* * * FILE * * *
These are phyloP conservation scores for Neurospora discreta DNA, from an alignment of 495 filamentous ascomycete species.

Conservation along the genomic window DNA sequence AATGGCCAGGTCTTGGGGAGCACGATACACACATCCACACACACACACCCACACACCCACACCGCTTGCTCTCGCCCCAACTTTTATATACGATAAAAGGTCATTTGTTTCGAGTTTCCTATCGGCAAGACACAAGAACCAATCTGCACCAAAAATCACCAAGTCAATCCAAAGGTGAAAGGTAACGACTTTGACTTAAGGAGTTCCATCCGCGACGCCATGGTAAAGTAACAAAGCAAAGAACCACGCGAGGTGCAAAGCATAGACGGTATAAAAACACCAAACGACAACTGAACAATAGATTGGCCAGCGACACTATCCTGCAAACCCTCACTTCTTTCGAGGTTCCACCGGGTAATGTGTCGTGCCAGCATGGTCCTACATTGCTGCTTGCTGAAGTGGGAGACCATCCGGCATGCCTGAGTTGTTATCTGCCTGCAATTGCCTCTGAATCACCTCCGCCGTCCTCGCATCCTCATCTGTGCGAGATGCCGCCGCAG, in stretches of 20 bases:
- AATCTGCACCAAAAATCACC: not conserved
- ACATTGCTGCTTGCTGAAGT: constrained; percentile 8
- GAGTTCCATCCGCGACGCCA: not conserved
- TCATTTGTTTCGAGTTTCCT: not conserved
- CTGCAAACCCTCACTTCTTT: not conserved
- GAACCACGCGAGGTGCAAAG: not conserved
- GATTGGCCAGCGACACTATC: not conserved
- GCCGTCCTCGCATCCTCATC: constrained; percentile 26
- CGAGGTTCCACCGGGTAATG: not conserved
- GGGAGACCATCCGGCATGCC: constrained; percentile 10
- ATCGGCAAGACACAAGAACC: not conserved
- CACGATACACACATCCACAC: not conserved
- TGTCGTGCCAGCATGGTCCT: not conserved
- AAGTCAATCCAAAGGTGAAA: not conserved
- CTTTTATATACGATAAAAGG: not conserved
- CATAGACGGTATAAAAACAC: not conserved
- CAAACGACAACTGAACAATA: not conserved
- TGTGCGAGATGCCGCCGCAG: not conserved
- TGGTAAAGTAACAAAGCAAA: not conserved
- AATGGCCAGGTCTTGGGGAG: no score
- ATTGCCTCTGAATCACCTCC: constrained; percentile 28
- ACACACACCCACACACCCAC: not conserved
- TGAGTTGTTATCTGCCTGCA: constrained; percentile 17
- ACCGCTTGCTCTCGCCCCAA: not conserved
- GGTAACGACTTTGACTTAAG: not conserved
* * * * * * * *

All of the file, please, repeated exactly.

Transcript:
These are phyloP conservation scores for Neurospora discreta DNA, from an alignment of 495 filamentous ascomycete species.

Conservation along the genomic window DNA sequence AATGGCCAGGTCTTGGGGAGCACGATACACACATCCACACACACACACCCACACACCCACACCGCTTGCTCTCGCCCCAACTTTTATATACGATAAAAGGTCATTTGTTTCGAGTTTCCTATCGGCAAGACACAAGAACCAATCTGCACCAAAAATCACCAAGTCAATCCAAAGGTGAAAGGTAACGACTTTGACTTAAGGAGTTCCATCCGCGACGCCATGGTAAAGTAACAAAGCAAAGAACCACGCGAGGTGCAAAGCATAGACGGTATAAAAACACCAAACGACAACTGAACAATAGATTGGCCAGCGACACTATCCTGCAAACCCTCACTTCTTTCGAGGTTCCACCGGGTAATGTGTCGTGCCAGCATGGTCCTACATTGCTGCTTGCTGAAGTGGGAGACCATCCGGCATGCCTGAGTTGTTATCTGCCTGCAATTGCCTCTGAATCACCTCCGCCGTCCTCGCATCCTCATCTGTGCGAGATGCCGCCGCAG, in stretches of 20 bases:
- AATCTGCACCAAAAATCACC: not conserved
- ACATTGCTGCTTGCTGAAGT: constrained; percentile 8
- GAGTTCCATCCGCGACGCCA: not conserved
- TCATTTGTTTCGAGTTTCCT: not conserved
- CTGCAAACCCTCACTTCTTT: not conserved
- GAACCACGCGAGGTGCAAAG: not conserved
- GATTGGCCAGCGACACTATC: not conserved
- GCCGTCCTCGCATCCTCATC: constrained; percentile 26
- CGAGGTTCCACCGGGTAATG: not conserved
- GGGAGACCATCCGGCATGCC: constrained; percentile 10
- ATCGGCAAGACACAAGAACC: not conserved
- CACGATACACACATCCACAC: not conserved
- TGTCGTGCCAGCATGGTCCT: not conserved
- AAGTCAATCCAAAGGTGAAA: not conserved
- CTTTTATATACGATAAAAGG: not conserved
- CATAGACGGTATAAAAACAC: not conserved
- CAAACGACAACTGAACAATA: not conserved
- TGTGCGAGATGCCGCCGCAG: not conserved
- TGGTAAAGTAACAAAGCAAA: not conserved
- AATGGCCAGGTCTTGGGGAG: no score
- ATTGCCTCTGAATCACCTCC: constrained; percentile 28
- ACACACACCCACACACCCAC: not conserved
- TGAGTTGTTATCTGCCTGCA: constrained; percentile 17
- ACCGCTTGCTCTCGCCCCAA: not conserved
- GGTAACGACTTTGACTTAAG: not conserved